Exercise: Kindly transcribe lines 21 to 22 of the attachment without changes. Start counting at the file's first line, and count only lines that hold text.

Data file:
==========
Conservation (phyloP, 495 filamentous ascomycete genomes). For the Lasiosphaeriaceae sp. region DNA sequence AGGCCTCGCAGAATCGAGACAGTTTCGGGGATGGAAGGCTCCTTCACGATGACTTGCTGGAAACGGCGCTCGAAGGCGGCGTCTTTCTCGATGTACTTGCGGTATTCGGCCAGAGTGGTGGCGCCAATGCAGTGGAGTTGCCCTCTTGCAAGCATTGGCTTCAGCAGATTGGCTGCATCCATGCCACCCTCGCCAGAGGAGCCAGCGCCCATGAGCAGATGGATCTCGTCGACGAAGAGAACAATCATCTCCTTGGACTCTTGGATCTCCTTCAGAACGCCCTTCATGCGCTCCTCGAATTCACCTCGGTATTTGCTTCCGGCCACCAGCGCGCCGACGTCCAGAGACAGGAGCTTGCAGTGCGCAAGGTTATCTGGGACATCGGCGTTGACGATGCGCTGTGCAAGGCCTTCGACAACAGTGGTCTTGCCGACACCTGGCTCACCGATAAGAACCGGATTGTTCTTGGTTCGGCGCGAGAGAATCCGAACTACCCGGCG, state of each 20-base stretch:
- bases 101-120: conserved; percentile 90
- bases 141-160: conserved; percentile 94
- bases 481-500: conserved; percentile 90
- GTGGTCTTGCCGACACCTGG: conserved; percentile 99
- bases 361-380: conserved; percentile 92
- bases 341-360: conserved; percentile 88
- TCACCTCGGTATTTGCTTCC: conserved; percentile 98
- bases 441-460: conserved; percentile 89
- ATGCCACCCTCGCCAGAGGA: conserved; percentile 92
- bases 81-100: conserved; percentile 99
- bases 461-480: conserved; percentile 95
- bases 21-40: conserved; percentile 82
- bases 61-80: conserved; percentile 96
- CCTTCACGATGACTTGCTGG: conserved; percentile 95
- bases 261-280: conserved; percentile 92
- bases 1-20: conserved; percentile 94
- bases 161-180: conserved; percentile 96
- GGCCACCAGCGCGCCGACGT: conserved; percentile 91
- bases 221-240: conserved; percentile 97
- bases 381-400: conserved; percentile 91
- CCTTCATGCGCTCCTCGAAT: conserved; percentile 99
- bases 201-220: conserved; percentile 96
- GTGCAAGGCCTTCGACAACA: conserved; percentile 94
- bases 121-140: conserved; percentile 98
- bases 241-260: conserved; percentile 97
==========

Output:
- bases 381-400: conserved; percentile 91
- CCTTCATGCGCTCCTCGAAT: conserved; percentile 99